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  • Aug 30, 2017

Community Protests Ai Weiwei’s Planned “Fences” In Washington Square Park

Rendering of one piece in the multi-part Public Art Fund project Ai Weiwei: Good Fences Make Good Neighbors at Doris C. Freedman Plaza. Courtesy Ai Weiwei Studio / Frahm & Frahm.

Ai Weiwei’s proposal for a public art project scheduled to begin mid-October in high-traffic environments within New York City has been met with resistance from the Washington Square community—specifically for an installation designed for the Washington Square Arch located in Lower Manhattan.

Commissioned by the Public Art Fund in New York on the occasion of its 40th anniversary, “Good Fences Make Good Neighbors” are site-specific installations that will use the metal wire security fences as both a “physical manifestation and metaphorical expression of division.” The project is the Chinese dissident artist’s largest public exhibition to date, meant to be installed throughout New York’s five boroughs, including spaces like Lower Manhattan, Central Park and at JCDecaux bus shelters.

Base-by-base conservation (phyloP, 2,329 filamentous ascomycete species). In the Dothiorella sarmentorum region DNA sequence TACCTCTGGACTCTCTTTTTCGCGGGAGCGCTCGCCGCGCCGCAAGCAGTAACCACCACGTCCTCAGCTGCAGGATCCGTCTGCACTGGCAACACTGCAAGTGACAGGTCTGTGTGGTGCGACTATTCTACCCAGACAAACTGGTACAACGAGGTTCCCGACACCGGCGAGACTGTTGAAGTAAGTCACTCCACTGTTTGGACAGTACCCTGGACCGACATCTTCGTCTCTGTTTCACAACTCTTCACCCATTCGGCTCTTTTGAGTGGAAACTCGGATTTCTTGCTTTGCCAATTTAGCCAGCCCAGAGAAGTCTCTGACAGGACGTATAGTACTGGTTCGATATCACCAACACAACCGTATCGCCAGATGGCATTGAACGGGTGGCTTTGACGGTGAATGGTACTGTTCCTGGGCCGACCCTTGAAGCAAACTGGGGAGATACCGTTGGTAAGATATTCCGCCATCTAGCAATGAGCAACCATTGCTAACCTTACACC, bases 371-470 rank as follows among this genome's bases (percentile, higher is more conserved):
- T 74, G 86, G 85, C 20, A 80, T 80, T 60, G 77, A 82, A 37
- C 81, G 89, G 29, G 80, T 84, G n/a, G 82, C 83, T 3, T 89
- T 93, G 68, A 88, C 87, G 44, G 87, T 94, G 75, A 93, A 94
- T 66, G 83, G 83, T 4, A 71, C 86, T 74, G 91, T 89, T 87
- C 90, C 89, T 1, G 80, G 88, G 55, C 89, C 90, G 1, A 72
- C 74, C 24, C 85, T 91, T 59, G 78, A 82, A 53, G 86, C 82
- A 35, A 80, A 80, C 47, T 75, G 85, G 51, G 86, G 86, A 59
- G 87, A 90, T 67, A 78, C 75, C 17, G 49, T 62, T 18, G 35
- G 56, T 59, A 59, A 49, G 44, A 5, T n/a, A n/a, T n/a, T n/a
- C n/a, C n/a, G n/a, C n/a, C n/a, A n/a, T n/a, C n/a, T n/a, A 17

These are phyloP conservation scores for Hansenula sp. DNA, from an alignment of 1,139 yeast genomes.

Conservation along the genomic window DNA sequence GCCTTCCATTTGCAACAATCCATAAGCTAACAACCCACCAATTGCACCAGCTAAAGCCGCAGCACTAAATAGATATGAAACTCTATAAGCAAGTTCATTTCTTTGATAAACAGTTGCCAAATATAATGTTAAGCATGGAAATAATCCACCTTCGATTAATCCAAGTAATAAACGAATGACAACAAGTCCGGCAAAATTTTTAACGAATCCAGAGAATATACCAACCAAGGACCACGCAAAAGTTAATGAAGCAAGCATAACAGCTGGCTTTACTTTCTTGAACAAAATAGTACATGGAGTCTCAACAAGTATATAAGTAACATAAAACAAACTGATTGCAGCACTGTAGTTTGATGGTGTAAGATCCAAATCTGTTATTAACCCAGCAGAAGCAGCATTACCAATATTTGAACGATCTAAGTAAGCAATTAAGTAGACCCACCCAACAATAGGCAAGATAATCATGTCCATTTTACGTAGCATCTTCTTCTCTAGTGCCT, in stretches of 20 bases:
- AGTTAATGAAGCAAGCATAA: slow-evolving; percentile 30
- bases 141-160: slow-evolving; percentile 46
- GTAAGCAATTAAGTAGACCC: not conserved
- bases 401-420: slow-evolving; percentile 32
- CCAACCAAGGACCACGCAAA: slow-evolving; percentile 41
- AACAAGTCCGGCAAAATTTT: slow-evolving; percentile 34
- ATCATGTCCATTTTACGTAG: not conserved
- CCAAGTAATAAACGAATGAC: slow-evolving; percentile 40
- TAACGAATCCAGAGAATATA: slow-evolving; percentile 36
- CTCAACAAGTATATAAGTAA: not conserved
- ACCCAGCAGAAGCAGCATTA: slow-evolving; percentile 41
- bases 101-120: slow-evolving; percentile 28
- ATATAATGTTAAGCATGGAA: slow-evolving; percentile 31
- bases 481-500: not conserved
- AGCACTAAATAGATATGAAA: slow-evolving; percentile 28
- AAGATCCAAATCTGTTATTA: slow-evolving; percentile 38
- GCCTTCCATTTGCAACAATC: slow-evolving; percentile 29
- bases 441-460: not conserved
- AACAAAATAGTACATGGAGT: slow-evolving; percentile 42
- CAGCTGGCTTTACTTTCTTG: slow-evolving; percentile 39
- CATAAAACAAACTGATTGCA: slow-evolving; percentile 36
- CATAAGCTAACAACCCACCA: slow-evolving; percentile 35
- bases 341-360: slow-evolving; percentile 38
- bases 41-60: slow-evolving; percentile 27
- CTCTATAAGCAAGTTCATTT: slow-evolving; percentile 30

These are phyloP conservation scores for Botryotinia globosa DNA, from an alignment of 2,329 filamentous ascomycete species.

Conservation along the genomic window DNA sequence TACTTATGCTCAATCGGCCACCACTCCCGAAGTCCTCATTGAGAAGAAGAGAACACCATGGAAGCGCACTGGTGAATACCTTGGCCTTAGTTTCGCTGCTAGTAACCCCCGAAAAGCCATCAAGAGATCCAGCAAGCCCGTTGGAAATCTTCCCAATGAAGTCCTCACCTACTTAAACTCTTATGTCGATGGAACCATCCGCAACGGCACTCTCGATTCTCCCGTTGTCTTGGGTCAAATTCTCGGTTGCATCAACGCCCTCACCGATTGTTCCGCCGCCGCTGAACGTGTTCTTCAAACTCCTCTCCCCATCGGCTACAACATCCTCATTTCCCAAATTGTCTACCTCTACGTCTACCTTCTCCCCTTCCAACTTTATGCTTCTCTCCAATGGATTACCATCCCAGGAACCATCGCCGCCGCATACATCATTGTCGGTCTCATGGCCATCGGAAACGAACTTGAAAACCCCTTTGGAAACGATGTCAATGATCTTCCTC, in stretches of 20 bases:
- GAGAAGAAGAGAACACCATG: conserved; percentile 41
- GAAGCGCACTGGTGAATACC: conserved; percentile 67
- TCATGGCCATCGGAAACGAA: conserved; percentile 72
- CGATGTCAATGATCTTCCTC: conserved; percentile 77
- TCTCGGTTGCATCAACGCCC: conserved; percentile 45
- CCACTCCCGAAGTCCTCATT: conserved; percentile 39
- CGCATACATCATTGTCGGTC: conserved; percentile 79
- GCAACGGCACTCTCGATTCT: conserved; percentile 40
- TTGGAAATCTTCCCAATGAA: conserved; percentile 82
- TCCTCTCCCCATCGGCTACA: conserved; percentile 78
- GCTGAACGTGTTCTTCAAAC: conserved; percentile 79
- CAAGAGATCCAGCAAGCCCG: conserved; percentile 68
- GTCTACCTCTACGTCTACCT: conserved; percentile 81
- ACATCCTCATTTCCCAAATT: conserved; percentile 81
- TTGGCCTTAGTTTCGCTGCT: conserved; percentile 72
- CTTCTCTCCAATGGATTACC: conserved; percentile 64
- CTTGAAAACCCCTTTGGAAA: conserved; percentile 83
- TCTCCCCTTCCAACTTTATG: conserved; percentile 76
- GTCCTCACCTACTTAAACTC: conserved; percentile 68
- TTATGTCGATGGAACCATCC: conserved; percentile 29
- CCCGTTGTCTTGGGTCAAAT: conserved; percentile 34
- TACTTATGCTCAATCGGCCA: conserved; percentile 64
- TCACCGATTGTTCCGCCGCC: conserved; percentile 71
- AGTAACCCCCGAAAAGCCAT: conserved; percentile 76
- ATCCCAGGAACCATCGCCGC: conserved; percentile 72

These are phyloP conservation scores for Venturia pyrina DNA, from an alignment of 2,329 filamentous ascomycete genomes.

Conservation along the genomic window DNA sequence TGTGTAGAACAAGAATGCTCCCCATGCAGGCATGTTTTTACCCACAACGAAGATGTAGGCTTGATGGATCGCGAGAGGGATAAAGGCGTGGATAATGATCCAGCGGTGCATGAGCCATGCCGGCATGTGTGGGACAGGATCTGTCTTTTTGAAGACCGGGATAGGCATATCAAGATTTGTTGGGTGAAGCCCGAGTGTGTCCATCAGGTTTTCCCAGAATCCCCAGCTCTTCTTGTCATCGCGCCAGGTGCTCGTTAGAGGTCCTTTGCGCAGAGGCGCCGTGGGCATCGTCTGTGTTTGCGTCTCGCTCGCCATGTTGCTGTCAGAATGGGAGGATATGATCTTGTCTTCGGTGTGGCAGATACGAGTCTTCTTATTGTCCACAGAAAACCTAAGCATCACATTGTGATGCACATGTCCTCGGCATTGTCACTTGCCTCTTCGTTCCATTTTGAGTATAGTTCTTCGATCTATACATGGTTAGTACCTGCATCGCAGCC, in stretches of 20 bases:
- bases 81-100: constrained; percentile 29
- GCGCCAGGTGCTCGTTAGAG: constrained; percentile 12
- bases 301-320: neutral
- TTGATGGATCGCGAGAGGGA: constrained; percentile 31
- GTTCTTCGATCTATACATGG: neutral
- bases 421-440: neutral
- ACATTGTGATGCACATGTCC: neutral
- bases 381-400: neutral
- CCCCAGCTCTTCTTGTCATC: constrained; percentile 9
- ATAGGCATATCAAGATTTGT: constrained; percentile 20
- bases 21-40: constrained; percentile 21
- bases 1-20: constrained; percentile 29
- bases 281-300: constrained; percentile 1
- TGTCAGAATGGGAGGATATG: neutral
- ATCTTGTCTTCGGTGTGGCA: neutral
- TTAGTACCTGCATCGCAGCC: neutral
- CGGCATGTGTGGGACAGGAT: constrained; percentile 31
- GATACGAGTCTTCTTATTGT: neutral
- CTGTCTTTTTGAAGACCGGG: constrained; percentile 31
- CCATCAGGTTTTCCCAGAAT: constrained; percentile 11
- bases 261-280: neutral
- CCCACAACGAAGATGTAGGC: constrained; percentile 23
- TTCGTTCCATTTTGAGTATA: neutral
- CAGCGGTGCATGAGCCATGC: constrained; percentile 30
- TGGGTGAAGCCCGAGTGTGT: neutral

In a public letter to the Public Art Fund, the board of directors of Washington Square Association—the oldest neighborhood organization in charge of supporting and promoting cultural events in the park since 1906—has requested that the nonprofit organization “withdraw its plans” for the proposed installation under the Washington Square Arch. Criticizing the institution for presenting the designs without any advisement from the community, they stated in the letter that “the feedback of the community in such a long-standing and disruptive project should have been more intrinsic to the process.”

Rendering of one piece in the multi-part Public Art Fund project Ai Weiwei: Good Fences Make Good Neighbors at Washington Square Park. Courtesy Ai Weiwei Studio / Frahm & Frahm.

Washington Square Association’s president Trevor Sumner also noted in his interview with Jake Offenhartz from New York’s Gothamist that the installation poses a “dangerous precedent as far as taking an artistic work and decorating it for a political purpose, especially for months at a time [. . .] The parks themselves are for people to get away, to seek some escape from the city and there’s going to be a giant political thing in their face the whole time. Ultimately, I understand why they hid it as long as they did.”

Offenhartz reports that a spokesperson at the Public Art Fund redressed Sumner’s statement, indicating that the organization had reached out and met with local organizations on the matter, including the Washington Square Park Association, Washington Square Park Conservancy and New York’s Community Board 2. He noted that Sumner’s claims were “grossly inaccurate.”

Julee WJ Chung is ArtAsiaPacific’s assistant editor.

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